Cruel and Unusual Puns

Alright, fellow professors, do you have any favorite awful jokes that you inflict on your longsuffering students use to liven up lectures?

I definitely have a set of puns and bad jokes that I draw on. For instance, I tend to start my Perpetuities lecture by noting that “perpetuities are so annoying, there ought to be a rule against them.” (Rimshot.)

But my all-time favorite pun is one that I use at the end of the class on insider trading. After setting out the rule, talking about misappropriation, discussing tipper/tippee liability, running through cases and exercises, I finally note to the class,

“This can create some further complicated issues. For instance, if former VP Al Gore gave material non-public information to his former wife — then she would be both Tipper and tippee.”

Pause. Wait for them to catch it. (This takes slightly longer each year, as ten-year-old politicians fade from memory.) And then smile.

Yep. Definitely the best of the cruel and unusual puns.

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3 Responses

  1. T. Henderson says:

    Punning is hard. I like to tell my Property students that a variance is a “license to ill.” Most of them are too young to have been avid Beastie Boys fans, so it usually takes them a while to get the reference.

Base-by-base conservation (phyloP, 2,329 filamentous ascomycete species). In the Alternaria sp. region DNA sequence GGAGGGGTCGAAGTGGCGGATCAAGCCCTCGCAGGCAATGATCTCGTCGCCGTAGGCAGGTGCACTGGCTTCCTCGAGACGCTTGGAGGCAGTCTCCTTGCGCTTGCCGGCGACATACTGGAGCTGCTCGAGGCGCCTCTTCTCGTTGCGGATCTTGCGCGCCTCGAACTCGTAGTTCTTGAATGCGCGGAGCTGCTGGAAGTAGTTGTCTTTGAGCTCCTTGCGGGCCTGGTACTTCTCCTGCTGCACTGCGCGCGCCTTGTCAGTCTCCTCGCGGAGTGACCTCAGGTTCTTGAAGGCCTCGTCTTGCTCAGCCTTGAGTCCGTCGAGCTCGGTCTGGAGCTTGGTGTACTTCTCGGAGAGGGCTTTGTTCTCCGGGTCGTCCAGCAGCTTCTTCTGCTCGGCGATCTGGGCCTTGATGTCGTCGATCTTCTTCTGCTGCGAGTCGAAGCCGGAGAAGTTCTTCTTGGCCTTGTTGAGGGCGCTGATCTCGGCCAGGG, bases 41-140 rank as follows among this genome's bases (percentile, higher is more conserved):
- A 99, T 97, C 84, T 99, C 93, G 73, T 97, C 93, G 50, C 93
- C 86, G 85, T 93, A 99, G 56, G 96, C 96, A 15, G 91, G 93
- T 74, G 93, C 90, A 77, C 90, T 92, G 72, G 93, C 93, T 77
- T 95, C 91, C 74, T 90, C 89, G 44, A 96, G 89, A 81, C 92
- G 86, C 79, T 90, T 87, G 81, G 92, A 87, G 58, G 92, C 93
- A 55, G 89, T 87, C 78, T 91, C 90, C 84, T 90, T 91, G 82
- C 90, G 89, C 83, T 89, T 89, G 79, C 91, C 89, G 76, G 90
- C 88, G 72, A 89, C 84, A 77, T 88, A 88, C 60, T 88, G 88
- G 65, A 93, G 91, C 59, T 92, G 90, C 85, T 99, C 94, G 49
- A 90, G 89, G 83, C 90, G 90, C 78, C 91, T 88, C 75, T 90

2. Joe says:

    Is Prof. Jay Wexler around?

  3. AYY says:

    “Alright?” Uh, no such word, unless it’s supposed to be part of the joke.

    Personally I think profs would do better to practice eye fakes than attempt puns. When you start asking a question of the class,focus in one direction, as you get to the end of the question focus on one student as if you’re about to call on him, and then finish the question by pointing at the student and quickly turning to the other side of the room and calling on a student on that side of the room. This must be done in a deadpan manner.
    A variation is to keep pointing at the original student through the point at which you call on the other student, and when the person on the other side of the room answers, act as if you are surprised.

    The most important part is to slowly build the expectation and then maintain the deadpan at the end.